SYDNEY (Mar 19): The dollar nursed punishing losses in Asia on Thursday after investors priced in a later start and a slower pace for future U.S rate rises, slashing Treasury yields and firing up Wall Street stocks.
The formerly friendless euro found itself up at $1.0835 , having jumped 2.8 percent on Wednesday, while oil held gains of 5 percent as the dollar retreat lifted commodities.
Early signs were also promising for regional stocks with MSCI's broadest index of Asia-Pacific shares outside Japan up 0.9 percent.
Short-term U.S. yields boasted their biggest drop in six years after the Federal Reserve trimmed forecasts for inflation and growth, and said unemployment could fall further than first thought without risking a spike in inflation.
The median projection for the Fed funds rate at the end of 2015 was cut to 0.625 percent, down half a point from December.
Fed Chair Janet Yellen also sounded uncomfortable with the strength of the dollar, saying it would be a "notable drag" on exports and a downward force on inflation.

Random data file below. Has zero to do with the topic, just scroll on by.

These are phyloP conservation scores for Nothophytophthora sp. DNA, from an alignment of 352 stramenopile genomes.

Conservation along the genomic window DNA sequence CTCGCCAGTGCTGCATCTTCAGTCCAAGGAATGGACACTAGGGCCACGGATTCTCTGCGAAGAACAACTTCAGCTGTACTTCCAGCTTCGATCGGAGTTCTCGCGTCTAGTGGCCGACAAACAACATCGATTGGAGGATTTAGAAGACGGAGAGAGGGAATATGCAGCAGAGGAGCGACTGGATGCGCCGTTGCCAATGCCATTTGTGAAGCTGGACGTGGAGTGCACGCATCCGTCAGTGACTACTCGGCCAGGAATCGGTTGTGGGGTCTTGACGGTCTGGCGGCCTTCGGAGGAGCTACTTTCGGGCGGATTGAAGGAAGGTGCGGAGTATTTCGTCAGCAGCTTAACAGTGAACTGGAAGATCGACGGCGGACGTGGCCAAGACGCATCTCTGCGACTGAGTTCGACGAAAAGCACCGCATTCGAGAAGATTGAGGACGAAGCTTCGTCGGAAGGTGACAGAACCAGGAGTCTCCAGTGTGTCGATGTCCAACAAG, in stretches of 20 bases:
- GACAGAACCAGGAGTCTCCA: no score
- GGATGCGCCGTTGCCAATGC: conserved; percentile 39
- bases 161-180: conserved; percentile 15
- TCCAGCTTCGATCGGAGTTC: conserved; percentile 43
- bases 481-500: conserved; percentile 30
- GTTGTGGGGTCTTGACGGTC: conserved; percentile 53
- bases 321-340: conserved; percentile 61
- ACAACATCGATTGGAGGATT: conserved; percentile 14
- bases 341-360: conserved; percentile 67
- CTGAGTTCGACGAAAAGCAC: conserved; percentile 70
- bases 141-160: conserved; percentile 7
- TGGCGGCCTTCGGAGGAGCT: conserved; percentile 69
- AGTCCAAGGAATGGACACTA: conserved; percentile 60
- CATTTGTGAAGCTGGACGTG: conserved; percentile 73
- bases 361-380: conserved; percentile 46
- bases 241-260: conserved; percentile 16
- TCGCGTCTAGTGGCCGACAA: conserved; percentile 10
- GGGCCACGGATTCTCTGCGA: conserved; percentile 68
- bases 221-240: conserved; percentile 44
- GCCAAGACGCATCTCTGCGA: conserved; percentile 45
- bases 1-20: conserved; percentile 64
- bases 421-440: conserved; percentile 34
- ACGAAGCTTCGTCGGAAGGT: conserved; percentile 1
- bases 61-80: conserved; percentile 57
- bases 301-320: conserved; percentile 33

"There was nothing in the statement to suggest that the Fed is leaning toward a June hike," said Michelle Girard, chief U.S. economist at RBS.
"Developments leave us feeling more comfortable with our official call for the first rate hike being in September."
The market reaction was immediate and violent. Fed fund futures <0#FF:> surged as investors sharply scaled back expectations for how fast and far rates might rise.
Yields on two-year notes nosedived 11 basis points to 0.56 percent as prices rose, the biggest daily rally since 2009.
The drop in yields pulled the rug out from under the dollar, as investors have been massively long of the currency in the expectation its interest rate advantage could only get wider.
It crashed 1.8 percent against a basket of currencies for the largest daily loss in six years. The Swiss franc, sterling and the Australian dollar all enjoyed similar gains, while the New Zealand dollar got an extra boost from upbeat growth data.
The dollar suffered a little less against the yen to stand at 120.24 on Thursday, after a fall of 1.2 percent.
Wall Street was encouraged by the prospect that policy would stay super-loose for longer and the Dow ended Wednesday up 1.27 percent. The S&P 500 rose 1.21 percent and the Nasdaq 0.92 percent.
Among commodities, gold rallied to $1,168.35 an ounce , having climbed from $1.145.00 on Wednesday.
U.S. crude was quoted at $44.62 after gaining 3 percent on Wednesday. Brent had settled $2.40 higher at $55.91 a barrel.